Shashi spotted a bear one day on the green slopes at the left hand side of photo.

There were other differences between them and us. While they apparently had quite substantial experience in lightweight alpine style and big wall climbing, our motley crew were all amateurs united only by a common love of the mountains. Our climbing style was cumbersome and burdened with too much weight. And our relatively lower levels of fitness and climbing skills put the "Fast and Light" style probably out of our reach. However, adequately nourished by Shashi's great cooking, we soldiered on and after a series of hiccups, Faruk and Harsha occupied the col camp on 5 Sept. They had taken 9 long hours from our Advance Base: we had watched them all day ploughing up the interminable slope, Faruk finally breaking through the cornice on the top and disappearing from our sight.

Faruk and Harsha en route to the col camp

Two days later Ravi and I took an hour longer to do the same stretch! We were caught halfway in a snowstorm. Ravi wanted to stop and camp but the prospect did not appeal to me as we had no stove! I reasoned with him that all we had to do was follow our friends' footsteps. Even so, it was a memorable day. Here is an extract from my journal: "...we started off at 1430 (we had left Advance Base at 0900) up the ever steepening slopes in the ever increasing whiteout....It was 1900 hrs by the time we dragged ourselves to col camp, tired, exhausted, stunned into utter silence by the cold. Faruk made some drinking chocolate which brought back life to us."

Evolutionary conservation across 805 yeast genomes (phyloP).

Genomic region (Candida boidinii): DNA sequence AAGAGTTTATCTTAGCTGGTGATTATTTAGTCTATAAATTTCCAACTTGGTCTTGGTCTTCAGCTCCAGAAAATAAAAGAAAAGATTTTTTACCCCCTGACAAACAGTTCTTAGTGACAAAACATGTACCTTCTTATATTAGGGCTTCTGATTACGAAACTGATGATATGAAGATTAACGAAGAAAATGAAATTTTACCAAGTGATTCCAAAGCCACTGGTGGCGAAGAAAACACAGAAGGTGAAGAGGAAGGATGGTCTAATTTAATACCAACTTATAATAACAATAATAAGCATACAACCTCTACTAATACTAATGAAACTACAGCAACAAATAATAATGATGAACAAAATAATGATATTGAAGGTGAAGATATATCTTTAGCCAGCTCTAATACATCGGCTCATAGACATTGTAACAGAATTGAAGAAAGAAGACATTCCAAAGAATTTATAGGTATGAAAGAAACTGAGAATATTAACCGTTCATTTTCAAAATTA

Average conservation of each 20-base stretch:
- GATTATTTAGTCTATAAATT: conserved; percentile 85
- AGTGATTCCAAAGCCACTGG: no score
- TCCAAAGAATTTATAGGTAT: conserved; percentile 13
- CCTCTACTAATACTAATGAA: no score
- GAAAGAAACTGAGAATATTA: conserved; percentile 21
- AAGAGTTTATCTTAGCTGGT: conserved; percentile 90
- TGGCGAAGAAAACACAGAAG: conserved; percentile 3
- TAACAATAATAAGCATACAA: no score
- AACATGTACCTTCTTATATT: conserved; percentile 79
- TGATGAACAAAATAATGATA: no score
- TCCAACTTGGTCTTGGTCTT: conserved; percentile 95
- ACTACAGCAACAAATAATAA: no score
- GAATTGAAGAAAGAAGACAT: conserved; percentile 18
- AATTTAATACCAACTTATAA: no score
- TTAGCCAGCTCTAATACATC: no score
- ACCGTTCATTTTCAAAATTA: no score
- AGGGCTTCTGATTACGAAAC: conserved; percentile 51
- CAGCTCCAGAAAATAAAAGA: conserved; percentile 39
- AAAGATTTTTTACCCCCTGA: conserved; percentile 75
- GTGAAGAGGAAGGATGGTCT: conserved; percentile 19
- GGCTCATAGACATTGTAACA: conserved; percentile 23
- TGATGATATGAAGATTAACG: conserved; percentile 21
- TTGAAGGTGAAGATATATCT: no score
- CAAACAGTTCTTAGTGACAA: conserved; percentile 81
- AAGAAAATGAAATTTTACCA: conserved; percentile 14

The col camp was fabulously situated: to the south we could look down into the Kibber Nullah. To our left the ridge went snaking up towards Flat Top whilst to our right the south east ridge of Brahmmah could be viewed almost head on.

The col camp location  as seen from the south east ridge

Looking south over the Kibber Nullah

Flat Top (6100m)  from the col.